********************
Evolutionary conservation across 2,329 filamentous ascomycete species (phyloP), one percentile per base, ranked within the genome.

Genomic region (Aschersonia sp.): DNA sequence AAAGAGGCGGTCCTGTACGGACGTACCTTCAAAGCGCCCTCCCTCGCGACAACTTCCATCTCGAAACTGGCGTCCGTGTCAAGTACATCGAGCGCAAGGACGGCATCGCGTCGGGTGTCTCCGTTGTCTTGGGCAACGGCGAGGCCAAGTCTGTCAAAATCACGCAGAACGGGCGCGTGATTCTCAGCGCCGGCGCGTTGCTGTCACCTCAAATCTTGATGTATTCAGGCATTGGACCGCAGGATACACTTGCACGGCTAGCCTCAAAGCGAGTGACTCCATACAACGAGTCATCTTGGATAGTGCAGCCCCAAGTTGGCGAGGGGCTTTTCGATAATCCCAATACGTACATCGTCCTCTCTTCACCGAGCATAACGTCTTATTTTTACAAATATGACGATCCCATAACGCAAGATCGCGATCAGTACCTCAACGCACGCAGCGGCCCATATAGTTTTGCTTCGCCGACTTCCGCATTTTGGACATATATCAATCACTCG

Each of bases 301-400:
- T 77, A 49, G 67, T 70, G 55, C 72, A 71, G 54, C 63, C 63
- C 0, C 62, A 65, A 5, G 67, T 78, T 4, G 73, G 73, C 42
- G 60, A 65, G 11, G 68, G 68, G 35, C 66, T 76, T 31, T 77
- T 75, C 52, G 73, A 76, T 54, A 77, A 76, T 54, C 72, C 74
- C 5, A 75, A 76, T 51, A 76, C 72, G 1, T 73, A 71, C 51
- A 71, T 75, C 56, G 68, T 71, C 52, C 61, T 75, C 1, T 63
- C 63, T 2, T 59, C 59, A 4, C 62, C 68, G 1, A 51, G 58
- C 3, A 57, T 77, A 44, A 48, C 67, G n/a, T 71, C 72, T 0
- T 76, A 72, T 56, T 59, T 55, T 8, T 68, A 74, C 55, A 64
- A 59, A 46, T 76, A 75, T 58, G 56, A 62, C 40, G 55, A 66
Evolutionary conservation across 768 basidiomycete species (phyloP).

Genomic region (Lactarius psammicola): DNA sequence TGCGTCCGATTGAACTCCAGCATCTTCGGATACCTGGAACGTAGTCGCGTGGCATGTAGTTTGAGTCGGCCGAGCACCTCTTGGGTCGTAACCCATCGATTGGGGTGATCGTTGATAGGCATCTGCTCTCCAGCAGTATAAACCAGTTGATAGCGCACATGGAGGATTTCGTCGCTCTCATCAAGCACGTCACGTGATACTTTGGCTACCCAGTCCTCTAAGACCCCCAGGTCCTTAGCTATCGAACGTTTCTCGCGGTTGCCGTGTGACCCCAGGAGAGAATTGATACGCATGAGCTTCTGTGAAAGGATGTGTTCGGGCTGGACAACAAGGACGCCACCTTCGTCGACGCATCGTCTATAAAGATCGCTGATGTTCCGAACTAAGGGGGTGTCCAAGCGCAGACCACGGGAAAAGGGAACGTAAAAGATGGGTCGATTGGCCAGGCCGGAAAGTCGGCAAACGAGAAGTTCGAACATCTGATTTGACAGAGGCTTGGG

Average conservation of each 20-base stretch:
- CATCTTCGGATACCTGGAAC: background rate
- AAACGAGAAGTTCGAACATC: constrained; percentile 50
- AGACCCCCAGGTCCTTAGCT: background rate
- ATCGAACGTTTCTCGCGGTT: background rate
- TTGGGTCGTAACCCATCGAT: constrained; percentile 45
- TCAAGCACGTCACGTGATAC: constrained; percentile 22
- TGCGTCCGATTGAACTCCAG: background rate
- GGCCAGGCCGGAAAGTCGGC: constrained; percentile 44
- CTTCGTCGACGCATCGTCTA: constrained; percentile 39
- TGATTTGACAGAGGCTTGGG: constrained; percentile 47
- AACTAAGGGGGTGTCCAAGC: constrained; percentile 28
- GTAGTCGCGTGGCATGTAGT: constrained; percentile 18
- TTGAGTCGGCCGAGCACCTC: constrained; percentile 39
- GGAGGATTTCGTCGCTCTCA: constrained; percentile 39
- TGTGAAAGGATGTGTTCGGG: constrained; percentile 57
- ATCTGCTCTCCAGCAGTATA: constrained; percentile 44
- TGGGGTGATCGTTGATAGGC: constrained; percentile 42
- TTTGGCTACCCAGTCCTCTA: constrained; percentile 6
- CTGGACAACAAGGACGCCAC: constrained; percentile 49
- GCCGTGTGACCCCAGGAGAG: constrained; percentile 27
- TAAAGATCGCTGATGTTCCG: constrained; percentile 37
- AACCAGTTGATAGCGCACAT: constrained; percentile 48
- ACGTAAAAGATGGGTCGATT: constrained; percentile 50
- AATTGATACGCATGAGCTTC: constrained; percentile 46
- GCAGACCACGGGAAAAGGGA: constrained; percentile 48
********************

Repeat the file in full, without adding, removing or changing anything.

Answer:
Evolutionary conservation across 2,329 filamentous ascomycete species (phyloP), one percentile per base, ranked within the genome.

Genomic region (Aschersonia sp.): DNA sequence AAAGAGGCGGTCCTGTACGGACGTACCTTCAAAGCGCCCTCCCTCGCGACAACTTCCATCTCGAAACTGGCGTCCGTGTCAAGTACATCGAGCGCAAGGACGGCATCGCGTCGGGTGTCTCCGTTGTCTTGGGCAACGGCGAGGCCAAGTCTGTCAAAATCACGCAGAACGGGCGCGTGATTCTCAGCGCCGGCGCGTTGCTGTCACCTCAAATCTTGATGTATTCAGGCATTGGACCGCAGGATACACTTGCACGGCTAGCCTCAAAGCGAGTGACTCCATACAACGAGTCATCTTGGATAGTGCAGCCCCAAGTTGGCGAGGGGCTTTTCGATAATCCCAATACGTACATCGTCCTCTCTTCACCGAGCATAACGTCTTATTTTTACAAATATGACGATCCCATAACGCAAGATCGCGATCAGTACCTCAACGCACGCAGCGGCCCATATAGTTTTGCTTCGCCGACTTCCGCATTTTGGACATATATCAATCACTCG

Each of bases 301-400:
- T 77, A 49, G 67, T 70, G 55, C 72, A 71, G 54, C 63, C 63
- C 0, C 62, A 65, A 5, G 67, T 78, T 4, G 73, G 73, C 42
- G 60, A 65, G 11, G 68, G 68, G 35, C 66, T 76, T 31, T 77
- T 75, C 52, G 73, A 76, T 54, A 77, A 76, T 54, C 72, C 74
- C 5, A 75, A 76, T 51, A 76, C 72, G 1, T 73, A 71, C 51
- A 71, T 75, C 56, G 68, T 71, C 52, C 61, T 75, C 1, T 63
- C 63, T 2, T 59, C 59, A 4, C 62, C 68, G 1, A 51, G 58
- C 3, A 57, T 77, A 44, A 48, C 67, G n/a, T 71, C 72, T 0
- T 76, A 72, T 56, T 59, T 55, T 8, T 68, A 74, C 55, A 64
- A 59, A 46, T 76, A 75, T 58, G 56, A 62, C 40, G 55, A 66
Evolutionary conservation across 768 basidiomycete species (phyloP).

Genomic region (Lactarius psammicola): DNA sequence TGCGTCCGATTGAACTCCAGCATCTTCGGATACCTGGAACGTAGTCGCGTGGCATGTAGTTTGAGTCGGCCGAGCACCTCTTGGGTCGTAACCCATCGATTGGGGTGATCGTTGATAGGCATCTGCTCTCCAGCAGTATAAACCAGTTGATAGCGCACATGGAGGATTTCGTCGCTCTCATCAAGCACGTCACGTGATACTTTGGCTACCCAGTCCTCTAAGACCCCCAGGTCCTTAGCTATCGAACGTTTCTCGCGGTTGCCGTGTGACCCCAGGAGAGAATTGATACGCATGAGCTTCTGTGAAAGGATGTGTTCGGGCTGGACAACAAGGACGCCACCTTCGTCGACGCATCGTCTATAAAGATCGCTGATGTTCCGAACTAAGGGGGTGTCCAAGCGCAGACCACGGGAAAAGGGAACGTAAAAGATGGGTCGATTGGCCAGGCCGGAAAGTCGGCAAACGAGAAGTTCGAACATCTGATTTGACAGAGGCTTGGG

Average conservation of each 20-base stretch:
- CATCTTCGGATACCTGGAAC: background rate
- AAACGAGAAGTTCGAACATC: constrained; percentile 50
- AGACCCCCAGGTCCTTAGCT: background rate
- ATCGAACGTTTCTCGCGGTT: background rate
- TTGGGTCGTAACCCATCGAT: constrained; percentile 45
- TCAAGCACGTCACGTGATAC: constrained; percentile 22
- TGCGTCCGATTGAACTCCAG: background rate
- GGCCAGGCCGGAAAGTCGGC: constrained; percentile 44
- CTTCGTCGACGCATCGTCTA: constrained; percentile 39
- TGATTTGACAGAGGCTTGGG: constrained; percentile 47
- AACTAAGGGGGTGTCCAAGC: constrained; percentile 28
- GTAGTCGCGTGGCATGTAGT: constrained; percentile 18
- TTGAGTCGGCCGAGCACCTC: constrained; percentile 39
- GGAGGATTTCGTCGCTCTCA: constrained; percentile 39
- TGTGAAAGGATGTGTTCGGG: constrained; percentile 57
- ATCTGCTCTCCAGCAGTATA: constrained; percentile 44
- TGGGGTGATCGTTGATAGGC: constrained; percentile 42
- TTTGGCTACCCAGTCCTCTA: constrained; percentile 6
- CTGGACAACAAGGACGCCAC: constrained; percentile 49
- GCCGTGTGACCCCAGGAGAG: constrained; percentile 27
- TAAAGATCGCTGATGTTCCG: constrained; percentile 37
- AACCAGTTGATAGCGCACAT: constrained; percentile 48
- ACGTAAAAGATGGGTCGATT: constrained; percentile 50
- AATTGATACGCATGAGCTTC: constrained; percentile 46
- GCAGACCACGGGAAAAGGGA: constrained; percentile 48